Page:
TORONTO (Mar. 12) — As professional sports and college tournaments tumbled like dominoes earlier today, there was one unequivocal consolation: none of these events will be played in empty arenas.
Of all the contingency plans for COVID–19, nothing rang with such absurdity and desperation. Conducting, for example, the NCAA men’s basketball tournament without the charge and commotion supplied by a frenetic audience would have cheapened the event beyond measure. Instead of March Madness, we’d have March Sadness. This applies equally to the National Hockey League and National Basketball Association. I shudder when comprehending the loud echo of sticks and pucks; the endless squeaking of high–topped footwear. All without the surrounding tumult that is endemic to live competition. It simply would not work.
While response to the coronavirus is undoubtedly over the top — and gusting toward delirium — better, I suppose, to be cautious than apathetic. The fear–mongering engendered by the 24–hour news networks has only one purpose: to lure as many eyeballs as possible. Even a pandemic does not repudiate the concern over ratings and advertising revenue. Were the talking heads south of the border to submit that 39 related deaths (as of today) in a country of 372.5 million people is below infinitesimal, viewers would change the channel. Anyone’s 600–pound life is more compelling. Same with hockey here in Toronto. It’s unlikely that emergency rooms across the city would have been on high alert had the Maple Leafs and Nashville Predators faced off, as scheduled, at Scotiabank Arena. Imagine this announcement, midway through the third period: “Ladies and gentlemen, tonight’s attendance was 19,385. It is now 4,692.” Highly improbable.
But, there’s no desire to assume risk, however minuscule. So, three of the big four professional sports in North America have suspended operation, indefinitely. The National Football League is clearly hoping the pandemic runs its course by mid–July, when teams report to training camp. Untold millions of addicted gamblers are similarly in prayer. Major League Baseball, played primarily in open–air facilities, is likely to resume before the indoor sports of winter and spring. The six ballparks with retractable roofs — Rogers Centre (Toronto), Chase Field (Phoenix), SafeCo Field (Seattle), Minute Maid Park (Houston), Miller Park (Milwaukee) and Marlins Stadium (Miami) — would probably need to be open, necessitating rain–check tickets for foul weather (as in all other cities). Otherwise, it should be “Play Ball!” in the foreseeable future.
Conversely, I don’t expect the NHL to return in time to complete the 2019–20 regular schedule. Not unless it’s willing to conduct playoff games in the middle of summer. As such, an idea presented by ESPN.com is most credible. Should hockey be fortunate to resume in, say, a month from now (which, according to projection, is highly unlikely), it should immediately embark on the Stanley Cup tournament. The 16 qualifying teams would be admitted based on points–percentage, as of today, rather than total points in the standings. First–round match–ups would, therefore, be as such (points–percentage in brackets):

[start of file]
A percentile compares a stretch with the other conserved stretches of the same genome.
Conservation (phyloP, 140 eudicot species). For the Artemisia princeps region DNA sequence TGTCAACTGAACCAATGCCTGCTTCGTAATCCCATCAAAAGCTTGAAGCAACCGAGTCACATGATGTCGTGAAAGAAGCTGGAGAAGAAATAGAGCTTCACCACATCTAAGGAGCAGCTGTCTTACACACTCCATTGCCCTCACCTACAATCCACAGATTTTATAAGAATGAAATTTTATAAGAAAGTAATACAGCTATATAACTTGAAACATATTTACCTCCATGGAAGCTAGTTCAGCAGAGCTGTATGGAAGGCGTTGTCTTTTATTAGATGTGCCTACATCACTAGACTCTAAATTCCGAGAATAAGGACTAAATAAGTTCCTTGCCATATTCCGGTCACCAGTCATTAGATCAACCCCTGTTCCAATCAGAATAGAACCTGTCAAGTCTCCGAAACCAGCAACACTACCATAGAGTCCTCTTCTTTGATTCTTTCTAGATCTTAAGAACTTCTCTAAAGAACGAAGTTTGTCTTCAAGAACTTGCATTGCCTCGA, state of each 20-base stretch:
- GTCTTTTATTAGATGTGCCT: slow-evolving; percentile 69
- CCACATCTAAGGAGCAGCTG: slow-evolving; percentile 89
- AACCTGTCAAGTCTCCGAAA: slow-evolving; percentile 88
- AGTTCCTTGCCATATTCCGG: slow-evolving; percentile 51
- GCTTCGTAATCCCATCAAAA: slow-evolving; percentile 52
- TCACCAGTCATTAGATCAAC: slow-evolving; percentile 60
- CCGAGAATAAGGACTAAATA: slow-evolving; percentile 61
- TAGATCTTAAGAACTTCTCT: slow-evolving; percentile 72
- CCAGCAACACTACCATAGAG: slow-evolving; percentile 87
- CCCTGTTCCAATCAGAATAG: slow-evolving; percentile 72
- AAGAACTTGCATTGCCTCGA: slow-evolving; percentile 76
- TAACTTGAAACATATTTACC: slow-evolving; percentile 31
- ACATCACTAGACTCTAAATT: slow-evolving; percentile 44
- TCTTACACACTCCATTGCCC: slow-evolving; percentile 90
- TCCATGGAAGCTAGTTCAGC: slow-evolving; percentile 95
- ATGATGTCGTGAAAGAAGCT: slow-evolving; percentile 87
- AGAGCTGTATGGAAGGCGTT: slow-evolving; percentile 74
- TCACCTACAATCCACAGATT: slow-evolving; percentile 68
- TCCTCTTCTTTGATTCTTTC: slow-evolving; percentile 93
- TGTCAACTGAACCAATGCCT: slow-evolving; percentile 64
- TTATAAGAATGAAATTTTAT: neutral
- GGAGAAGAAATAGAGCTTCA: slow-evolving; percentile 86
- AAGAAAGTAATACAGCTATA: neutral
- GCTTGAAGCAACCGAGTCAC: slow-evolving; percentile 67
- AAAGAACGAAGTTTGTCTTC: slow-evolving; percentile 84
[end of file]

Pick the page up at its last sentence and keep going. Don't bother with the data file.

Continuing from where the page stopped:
A1 Boston Bruins (.714) vs. WC2 New York Islanders (.588)
A2 Tampa Bay Lightning (.657) vs. A3 Toronto Maple Leafs (.579)
M1 Washington Capitals (.652) vs. WC1 Carolina Hurricanes (.596)
M2 Philadelphia Flyers (.645) vs. M3 Pittsburgh Penguins (.623)
C1 St. Louis Blues (.662) vs. WC2 Calgary Flames (.564)
C2 Colorado Avalanche (.657) vs. C3 Dallas Stars (.594)
P1 Vegas Golden Knights (.606) vs. WC1 Nashville Predators (.565)
P2 Edmonton Oilers (.585) vs. P3 Vancouver Canucks (.565)
In this scenario, neither the Columbus Blue Jackets nor the Winnipeg Jets — currently in wild card positions based on total points — would make the playoffs. There would be an all–Canadian match–up in the opening round: Edmonton vs. Vancouver. Tampa Bay and Toronto would meet for the first time in the post–season.
WILLIAM NYLANDER (BEARD) CELEBRATES GOAL AGAINST ANDREI VASILEVSKIY DURING THE LEAFS 2–1 VICTORY OVER TAMPA BAY, TUESDAY NIGHT, AT SCOTIABANK ARENA. WAS IT THE FINAL GAME UNTIL NEXT SEASON FOR THE CLUBS? OR, A FIRST–ROUND PLAYOFF PREVIEW? CHRIS YOUNG THE CANADIAN PRESS
Another option is to limit the playoff qualifiers to 12. The four Division winners would receive a bye into the second round, with the next eight teams listed in order of points–percentage, regardless of Conference. As in the 1970’s and 80’s, the opening round would feature match–ups of 1 vs. 8, 2 vs. 7, 3 vs. 6 and 4 vs. 5. In this format, Boston, Washington, St. Louis and Vegas would receive byes. First–round series — perhaps best–of–five — would be (HOME TEAM in capital letters):
TAMPA BAY vs. Edmonton
COLORADO vs. New York Islanders
PHILADELPHIA vs. Dallas
PITTSBURGH vs. Carolina
The four series survivors would line up, according to points–percentage, with the Division winners in the Stanley Cup quarterfinals (also best–of–five). Again, 1 vs. 8, 2 vs. 7, etc. The semifinals (1 vs. 4, 2 vs. 3) and the final (each a best–of–seven) would follow. This scenario will obviously prompt derision among fans in Toronto, Vancouver, Nashville and Calgary, as their teams would not qualify for the Cup tournament.
All of this will be moot, of course, if the COVID–19 pandemic worsens (as expected) and encompasses the next two or three months. That’s why I wrote, last night (http://bit.ly/33cFnXq), that the Stanley Cup may not be presented for only the third time, including 1919 (during the Spanish Flu outbreak) and 2005 (after the season–long labor dispute). Clearly, there will be limited (or no) appetite for hockey in July and August.